Storing fresh fruits and vegetables

If you find it difficult to remember the best ways to store your fresh fruits and vegetables, here are some simple guidelines and tips that may help.

This list is based on some of my favorite types of produce, so I would suggest storing any items not listed here similar to how the grocery store had them when you purchased them. This list is broken into two categories, fruits and vegetables, but not necessarily by their actual classification. For example, a tomato is technically a fruit, but most people consider them vegetables, so that’s how they’re grouped here.

Fruits

Apples
Store in the refrigerator for up to 3 weeks.

Bananas
Store on the countertop for up to 5 days.

Blackberries
Store in the refrigerator for up to 2 days.
Tip: Remove damaged or moldy berries and spread in a single layer on a plate lined with paper towels.

Blueberries
Store in the refrigerator for up to 1 week.
Tip: Remove damaged or moldy berries.

Cantaloupe
Store in the refrigerator for up to 5 days if whole, and up to 3 days if sliced.
Tip: To ripen, store at room temperature in a paper bag. Wash the outside thoroughly before slicing to prevent the spread of bacteria.

Cherries
Store in the refrigerator for up to 3 days in a bowl or open bag.

Grapefruit
Store on the countertop for up to 1 week, or in the refrigerator for up to 3 weeks.

Grapes
Store in the refrigerator for up to 1 week in a bowl or ventilated plastic bag.
Tip: They are best if used within 3 days.

Kiwis
Store in the refrigerator for up to 4 days.

Lemons
Store in the refrigerator for up to 3 weeks.

Limes
Store in the refrigerator for up to 3 weeks.

Oranges
Store on the countertop for up to 3 days, or in the refrigerator for up to 2 weeks.

Pears
Store in the refrigerator for up to 5 days.
Tip: To ripen, store at room temperature in a paper bag until soft.

Pineapple
Store on the countertop for up to 5 days if whole, or in the refrigerator for up to 3 days if sliced.

Plums
Store in the refrigerator for up to 5 days.
Tip: To ripen, store at room temperature until soft and the skins develops a powdery-silver coating.

Raspberries
Store in the refrigerator for up to 3 days.
Tip: Remove damaged or moldy berries and spread in a single layer on a plate lined with paper towels.

Strawberries
Store in the refrigerator for up to 3 days.
Tip: Remove damaged or moldy berries.

Watermelon
Store in the refrigerator for up to 1 week if whole, or up to 2 days if sliced.
Tip: Keep it in a cool pantry if refrigeration is not possible.

Vegetables

Alfalfa sprouts
Store in the refrigerator for up to 3 days.

Asparagus
Store in the refrigerator for up to 3 days.
Tip: Cut an inch off of the base and store wrapped in a damp paper towel in a plastic bag.

Avocados
Store in the refrigerator for up to 3 days
Tip: To ripen, store at room temperature in a paper bag until soft.

Bell peppers
Store in the refrigerator for up to 1 week if green, or up to 5 days if orange, red, or yellow.

Broccoli
Store in the refrigerator for up to 1 week.

Brussels sprouts
Store in the refrigerator for up to 1 week.

Cabbage
Store in the refrigerator for up to 2 weeks.

Carrots
Store in the refrigerator for up to 2 weeks.

Cauliflower
Store in the refrigerator for up to 1 week.

Celery
Store in the refrigerator for up to 2 weeks.

Chili peppers
Store in the refrigerator for up to 2 weeks.
Tip: Dried chili peppers can be stored for up to 4 months in an airtight container.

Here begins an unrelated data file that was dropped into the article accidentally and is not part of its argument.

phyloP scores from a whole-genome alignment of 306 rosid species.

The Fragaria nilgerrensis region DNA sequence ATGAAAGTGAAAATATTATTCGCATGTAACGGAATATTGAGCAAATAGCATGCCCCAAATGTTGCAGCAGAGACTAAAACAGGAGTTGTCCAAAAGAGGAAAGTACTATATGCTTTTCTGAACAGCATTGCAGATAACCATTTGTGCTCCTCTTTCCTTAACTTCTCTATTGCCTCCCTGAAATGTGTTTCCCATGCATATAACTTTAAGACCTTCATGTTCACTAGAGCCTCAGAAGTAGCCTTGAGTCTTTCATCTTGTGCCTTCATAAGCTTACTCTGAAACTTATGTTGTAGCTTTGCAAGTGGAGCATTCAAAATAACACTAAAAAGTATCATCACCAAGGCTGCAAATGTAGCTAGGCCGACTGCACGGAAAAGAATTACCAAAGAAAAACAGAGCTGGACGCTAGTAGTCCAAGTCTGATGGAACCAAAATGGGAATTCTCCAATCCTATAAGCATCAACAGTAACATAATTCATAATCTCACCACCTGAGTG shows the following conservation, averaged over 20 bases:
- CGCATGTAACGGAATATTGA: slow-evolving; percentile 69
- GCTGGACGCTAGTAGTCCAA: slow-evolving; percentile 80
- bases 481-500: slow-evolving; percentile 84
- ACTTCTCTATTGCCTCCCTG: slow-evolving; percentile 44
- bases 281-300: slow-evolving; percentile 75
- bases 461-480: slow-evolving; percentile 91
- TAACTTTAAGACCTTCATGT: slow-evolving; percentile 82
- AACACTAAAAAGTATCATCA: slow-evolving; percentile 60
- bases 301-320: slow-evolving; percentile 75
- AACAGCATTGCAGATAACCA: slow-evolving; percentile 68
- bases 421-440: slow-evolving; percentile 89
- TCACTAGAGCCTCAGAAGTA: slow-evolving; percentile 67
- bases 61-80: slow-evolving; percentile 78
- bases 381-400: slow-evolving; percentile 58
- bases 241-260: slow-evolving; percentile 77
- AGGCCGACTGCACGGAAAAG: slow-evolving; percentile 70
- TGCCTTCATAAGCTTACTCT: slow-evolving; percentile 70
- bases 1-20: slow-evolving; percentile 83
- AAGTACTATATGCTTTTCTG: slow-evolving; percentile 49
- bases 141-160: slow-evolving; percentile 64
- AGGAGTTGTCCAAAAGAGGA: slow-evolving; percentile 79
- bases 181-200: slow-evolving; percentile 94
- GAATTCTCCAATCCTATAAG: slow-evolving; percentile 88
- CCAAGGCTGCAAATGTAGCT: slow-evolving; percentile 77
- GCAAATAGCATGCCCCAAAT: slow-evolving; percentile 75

Corn
Store in the refrigerator for up to 3 days if unshucked.
Tip: They are best if used within the first day.

Cucumbers
Store in the refrigerator for up to 5 days.

Garlic
Store in the pantry for up to 2 months.
Tip: Make sure air can circulate around them.

Ginger
Store in the refrigerator for up to 3 weeks.

Green beans
Store in the refrigerator for up to 1 week.

Herbs
Basil, chives, cilantro, and tarragon can be stored for up to 3 days, parsley and mint for up to 5 days, and rosemary and thyme for up to 2 weeks in the refrigerator.
Tip: Basil, chives, cilantro, mint, parsley, and tarragon should be wrapped in a damp paper towel and stored in a plastic bag.

Kale
Store in the refrigerator for up to 3 days.

Lettuce
Store in the refrigerator for up to 5 days, 2 weeks for iceberg, or until the expiration date on the package if bagged.

Mushrooms
Store in the refrigerator for up to 1 week in a paper bag.

Okra
Store in the refrigerator for up to 3 days in a paper bag.

Onions
Store in the pantry for up to 2 months, or in the refrigerator for up to 4 days if sliced.
Tip: Make sure air can circulate around them.

Peas
Store in the refrigerator for up to 4 days.
Tip: Keep them in the pods until ready to use.

Potatoes
Store in the pantry for up to 3 weeks.
Tip: Make sure air can circulate around them.

Radishes
Store in the refrigerator for up to 2 weeks.
Tip: They are best if used within 3 days, but you can remove the leaves to extend freshness.

Scallions
Store in the refrigerator for up to 5 days.

Spinach
Store in the refrigerator for up to 3 days, or until the expiration date on the package if bagged.

Squash
Summer squash can be stored in the refrigerator for up to 5 days, and winter squash, such as acorn, butternut, and spaghetti, can be stored in the pantry for up to 2 months whole, or in the refrigerator for up to 1 week if sliced.

Sweet potatoes and yams
Store in the pantry for up to 2 weeks in a paper bag.

Tomatoes
Store on the countertop for up to 3 days.
Tip: To ripen, store at room temperature in a paper bag.

Zucchini
Store in the refrigerator for up to 5 days.

In conclusion

That’s all I have for now, but if I discover anything else I like, I’ll be sure to add them to this list.

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